BAGHDAD (CNN) -- Fifteen Turkish soldiers were killed in an overnight clash with Kurdish rebels in southeastern Turkey along the country's border with Iraq, President Abdullah Gul said.
Turkish tanks on the move earlier this year in southeastern Turkey.
Two others were missing and 20 were wounded, two of them seriously, the Turkish military said.
"The terror group wants to show that it is still alive," Gul told reporters. "That's the reason for this attack."
Gul was referring to the Kurdish Workers Party, or PKK, the leading Kurdish rebel group in the region.
The Associated Press reported at least 23 rebels were killed when Turkish troops later returned fire.
Most of the casualties in the attack, which was launched from northern Iraq, were caused by heavy arms fire, the military said.
The attack comes prior to Tuesday's scheduled vote by the Turkish government that would extend the authority of the Turkish military to launch attacks on PKK positions in northern Iraq.
The attack, which began Friday and ended Saturday, occurred in Semdinli, a town in the southeastern province of Hakkari, said the state-run Anatolia news agency.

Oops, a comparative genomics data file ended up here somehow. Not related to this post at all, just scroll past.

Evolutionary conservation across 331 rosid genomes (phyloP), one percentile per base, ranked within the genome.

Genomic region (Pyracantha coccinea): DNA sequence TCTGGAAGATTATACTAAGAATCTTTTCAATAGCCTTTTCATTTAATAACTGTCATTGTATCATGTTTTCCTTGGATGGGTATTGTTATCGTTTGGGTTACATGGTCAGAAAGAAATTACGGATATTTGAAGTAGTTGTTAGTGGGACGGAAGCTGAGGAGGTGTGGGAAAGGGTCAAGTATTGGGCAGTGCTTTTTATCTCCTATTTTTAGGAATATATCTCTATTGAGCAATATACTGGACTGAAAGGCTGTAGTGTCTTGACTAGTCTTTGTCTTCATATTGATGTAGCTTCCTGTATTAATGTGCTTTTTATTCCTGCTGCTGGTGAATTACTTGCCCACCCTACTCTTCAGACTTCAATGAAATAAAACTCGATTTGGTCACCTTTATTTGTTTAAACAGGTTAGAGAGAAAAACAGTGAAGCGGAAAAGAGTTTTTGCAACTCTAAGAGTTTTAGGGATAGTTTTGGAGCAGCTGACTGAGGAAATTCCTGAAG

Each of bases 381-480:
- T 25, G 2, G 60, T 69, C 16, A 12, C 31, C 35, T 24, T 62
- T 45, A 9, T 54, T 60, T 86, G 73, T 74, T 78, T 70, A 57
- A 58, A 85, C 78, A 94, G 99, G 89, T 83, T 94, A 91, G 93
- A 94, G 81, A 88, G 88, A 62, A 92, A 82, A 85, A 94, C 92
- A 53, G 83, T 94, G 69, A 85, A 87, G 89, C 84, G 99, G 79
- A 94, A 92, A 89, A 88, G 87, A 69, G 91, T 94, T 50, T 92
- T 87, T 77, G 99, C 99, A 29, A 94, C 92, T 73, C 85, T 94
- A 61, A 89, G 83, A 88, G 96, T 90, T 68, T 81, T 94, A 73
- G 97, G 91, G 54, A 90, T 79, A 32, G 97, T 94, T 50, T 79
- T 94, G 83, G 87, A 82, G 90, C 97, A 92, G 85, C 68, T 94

Iraqi government spokesman Ali al-Dabbagh condemned the "terrorist act," saying it "creates a serious threat to the security of the border areas and the joint security of Iraq and Turkey."
He called on the Turkish government to deal with this "criminal act wisely and with self-restraint."
"The Iraqi government expresses its support for the measures the Turkish government will take within Turkish territory to guarantee its [Turkey's] security and stability," he said.
The central Iraqi government has labeled the PKK a terrorist organization, banning its activities and shutting its offices in the country two years ago.
But the PKK continues to operate in the Qandil Mountains in northern Iraq bordering Turkey and Iran.
A PKK spokesman acknowledged the attack on a Turkish military post, but called the casualty figure given by the Turkish authorities "an exaggeration."
Afterward, Turkish Prime Minister Tayyip Erdogan canceled a planned visit to Mongolia.
The PKK has been a separatist faction fighting for self-rule in southeastern Turkey.
But the group's leader recently said he would settle for less than a Kurdish state.
In an interview held in the group's Qandil Mountain hideout, the PKK's military commander, Bahoz Erdal, told CNN that the PKK was defending Kurdish rights and attacked only military targets.
"We are ready for a political solution," Erdal said.
He said they would lay down their arms if Kurds were guaranteed equal rights within Turkey.
The Turkish government, in response to CNN's query, said last week that it did not negotiate with "terrorists."
In February, Turkish military ground forces launched a week-long offensive against the rebels in northern Iraq.
The Iraqi government opposes the PKK presence, but views Turkish military incursions as a violation of its sovereignty.
The United States labels the PKK a terrorist organization.
CNN's Jomana Karadsheh and Talia Kayali contributed to this report.
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